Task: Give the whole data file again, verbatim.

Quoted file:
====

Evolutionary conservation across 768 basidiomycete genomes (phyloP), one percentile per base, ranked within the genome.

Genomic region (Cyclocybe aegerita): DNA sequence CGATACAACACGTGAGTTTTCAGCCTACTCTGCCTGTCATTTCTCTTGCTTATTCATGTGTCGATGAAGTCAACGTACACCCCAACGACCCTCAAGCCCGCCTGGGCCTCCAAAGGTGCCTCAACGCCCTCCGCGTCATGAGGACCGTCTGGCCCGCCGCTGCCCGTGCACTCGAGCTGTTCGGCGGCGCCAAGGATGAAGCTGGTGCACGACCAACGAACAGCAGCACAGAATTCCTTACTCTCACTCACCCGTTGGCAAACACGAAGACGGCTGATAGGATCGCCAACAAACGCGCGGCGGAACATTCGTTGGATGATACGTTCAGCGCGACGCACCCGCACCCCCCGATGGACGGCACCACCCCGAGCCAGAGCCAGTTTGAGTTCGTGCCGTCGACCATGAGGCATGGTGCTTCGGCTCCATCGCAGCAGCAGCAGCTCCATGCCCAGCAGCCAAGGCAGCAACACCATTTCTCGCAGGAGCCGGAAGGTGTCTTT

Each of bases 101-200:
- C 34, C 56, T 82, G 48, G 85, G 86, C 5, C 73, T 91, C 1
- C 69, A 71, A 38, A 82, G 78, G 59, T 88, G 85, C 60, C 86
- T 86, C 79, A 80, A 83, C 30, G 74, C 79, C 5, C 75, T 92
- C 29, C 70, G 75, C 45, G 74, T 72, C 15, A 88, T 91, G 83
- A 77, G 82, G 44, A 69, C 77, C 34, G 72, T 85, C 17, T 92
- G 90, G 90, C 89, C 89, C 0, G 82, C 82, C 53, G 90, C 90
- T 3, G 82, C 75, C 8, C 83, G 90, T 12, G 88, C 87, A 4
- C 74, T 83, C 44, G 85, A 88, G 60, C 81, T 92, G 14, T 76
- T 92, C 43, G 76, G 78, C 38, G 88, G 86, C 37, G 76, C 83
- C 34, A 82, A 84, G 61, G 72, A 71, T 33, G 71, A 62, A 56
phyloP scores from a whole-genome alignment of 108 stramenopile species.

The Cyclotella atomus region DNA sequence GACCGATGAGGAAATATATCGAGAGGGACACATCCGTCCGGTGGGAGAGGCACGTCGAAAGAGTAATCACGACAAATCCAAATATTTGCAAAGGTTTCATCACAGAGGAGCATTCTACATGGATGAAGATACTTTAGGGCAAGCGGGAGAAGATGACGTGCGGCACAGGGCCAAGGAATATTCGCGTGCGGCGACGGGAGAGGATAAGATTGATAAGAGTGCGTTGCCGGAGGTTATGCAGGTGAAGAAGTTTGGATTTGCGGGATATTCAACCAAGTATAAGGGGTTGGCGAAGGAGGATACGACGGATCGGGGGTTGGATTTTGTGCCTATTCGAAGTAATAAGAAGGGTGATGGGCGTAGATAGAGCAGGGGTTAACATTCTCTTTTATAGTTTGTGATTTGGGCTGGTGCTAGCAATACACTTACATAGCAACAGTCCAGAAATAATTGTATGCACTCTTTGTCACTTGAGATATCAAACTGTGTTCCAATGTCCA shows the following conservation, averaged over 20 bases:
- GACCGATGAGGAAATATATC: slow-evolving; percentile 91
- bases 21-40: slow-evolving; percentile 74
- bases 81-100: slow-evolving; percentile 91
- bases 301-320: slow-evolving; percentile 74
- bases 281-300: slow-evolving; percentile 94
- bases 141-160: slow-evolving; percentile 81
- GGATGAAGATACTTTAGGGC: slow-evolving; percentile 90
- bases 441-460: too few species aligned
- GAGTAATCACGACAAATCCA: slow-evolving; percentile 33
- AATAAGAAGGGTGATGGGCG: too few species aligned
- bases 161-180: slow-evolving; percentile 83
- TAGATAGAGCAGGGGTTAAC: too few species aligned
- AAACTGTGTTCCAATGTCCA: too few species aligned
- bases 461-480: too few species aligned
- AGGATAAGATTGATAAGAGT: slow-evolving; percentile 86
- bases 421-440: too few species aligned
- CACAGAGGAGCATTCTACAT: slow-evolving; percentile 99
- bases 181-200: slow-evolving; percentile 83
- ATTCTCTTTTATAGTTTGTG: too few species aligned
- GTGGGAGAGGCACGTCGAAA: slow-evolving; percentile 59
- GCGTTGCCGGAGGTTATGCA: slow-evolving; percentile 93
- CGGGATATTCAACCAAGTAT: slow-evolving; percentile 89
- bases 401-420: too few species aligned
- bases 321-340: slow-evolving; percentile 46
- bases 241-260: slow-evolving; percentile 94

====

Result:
Evolutionary conservation across 768 basidiomycete genomes (phyloP), one percentile per base, ranked within the genome.

Genomic region (Cyclocybe aegerita): DNA sequence CGATACAACACGTGAGTTTTCAGCCTACTCTGCCTGTCATTTCTCTTGCTTATTCATGTGTCGATGAAGTCAACGTACACCCCAACGACCCTCAAGCCCGCCTGGGCCTCCAAAGGTGCCTCAACGCCCTCCGCGTCATGAGGACCGTCTGGCCCGCCGCTGCCCGTGCACTCGAGCTGTTCGGCGGCGCCAAGGATGAAGCTGGTGCACGACCAACGAACAGCAGCACAGAATTCCTTACTCTCACTCACCCGTTGGCAAACACGAAGACGGCTGATAGGATCGCCAACAAACGCGCGGCGGAACATTCGTTGGATGATACGTTCAGCGCGACGCACCCGCACCCCCCGATGGACGGCACCACCCCGAGCCAGAGCCAGTTTGAGTTCGTGCCGTCGACCATGAGGCATGGTGCTTCGGCTCCATCGCAGCAGCAGCAGCTCCATGCCCAGCAGCCAAGGCAGCAACACCATTTCTCGCAGGAGCCGGAAGGTGTCTTT

Each of bases 101-200:
- C 34, C 56, T 82, G 48, G 85, G 86, C 5, C 73, T 91, C 1
- C 69, A 71, A 38, A 82, G 78, G 59, T 88, G 85, C 60, C 86
- T 86, C 79, A 80, A 83, C 30, G 74, C 79, C 5, C 75, T 92
- C 29, C 70, G 75, C 45, G 74, T 72, C 15, A 88, T 91, G 83
- A 77, G 82, G 44, A 69, C 77, C 34, G 72, T 85, C 17, T 92
- G 90, G 90, C 89, C 89, C 0, G 82, C 82, C 53, G 90, C 90
- T 3, G 82, C 75, C 8, C 83, G 90, T 12, G 88, C 87, A 4
- C 74, T 83, C 44, G 85, A 88, G 60, C 81, T 92, G 14, T 76
- T 92, C 43, G 76, G 78, C 38, G 88, G 86, C 37, G 76, C 83
- C 34, A 82, A 84, G 61, G 72, A 71, T 33, G 71, A 62, A 56
phyloP scores from a whole-genome alignment of 108 stramenopile species.

The Cyclotella atomus region DNA sequence GACCGATGAGGAAATATATCGAGAGGGACACATCCGTCCGGTGGGAGAGGCACGTCGAAAGAGTAATCACGACAAATCCAAATATTTGCAAAGGTTTCATCACAGAGGAGCATTCTACATGGATGAAGATACTTTAGGGCAAGCGGGAGAAGATGACGTGCGGCACAGGGCCAAGGAATATTCGCGTGCGGCGACGGGAGAGGATAAGATTGATAAGAGTGCGTTGCCGGAGGTTATGCAGGTGAAGAAGTTTGGATTTGCGGGATATTCAACCAAGTATAAGGGGTTGGCGAAGGAGGATACGACGGATCGGGGGTTGGATTTTGTGCCTATTCGAAGTAATAAGAAGGGTGATGGGCGTAGATAGAGCAGGGGTTAACATTCTCTTTTATAGTTTGTGATTTGGGCTGGTGCTAGCAATACACTTACATAGCAACAGTCCAGAAATAATTGTATGCACTCTTTGTCACTTGAGATATCAAACTGTGTTCCAATGTCCA shows the following conservation, averaged over 20 bases:
- GACCGATGAGGAAATATATC: slow-evolving; percentile 91
- bases 21-40: slow-evolving; percentile 74
- bases 81-100: slow-evolving; percentile 91
- bases 301-320: slow-evolving; percentile 74
- bases 281-300: slow-evolving; percentile 94
- bases 141-160: slow-evolving; percentile 81
- GGATGAAGATACTTTAGGGC: slow-evolving; percentile 90
- bases 441-460: too few species aligned
- GAGTAATCACGACAAATCCA: slow-evolving; percentile 33
- AATAAGAAGGGTGATGGGCG: too few species aligned
- bases 161-180: slow-evolving; percentile 83
- TAGATAGAGCAGGGGTTAAC: too few species aligned
- AAACTGTGTTCCAATGTCCA: too few species aligned
- bases 461-480: too few species aligned
- AGGATAAGATTGATAAGAGT: slow-evolving; percentile 86
- bases 421-440: too few species aligned
- CACAGAGGAGCATTCTACAT: slow-evolving; percentile 99
- bases 181-200: slow-evolving; percentile 83
- ATTCTCTTTTATAGTTTGTG: too few species aligned
- GTGGGAGAGGCACGTCGAAA: slow-evolving; percentile 59
- GCGTTGCCGGAGGTTATGCA: slow-evolving; percentile 93
- CGGGATATTCAACCAAGTAT: slow-evolving; percentile 89
- bases 401-420: too few species aligned
- bases 321-340: slow-evolving; percentile 46
- bases 241-260: slow-evolving; percentile 94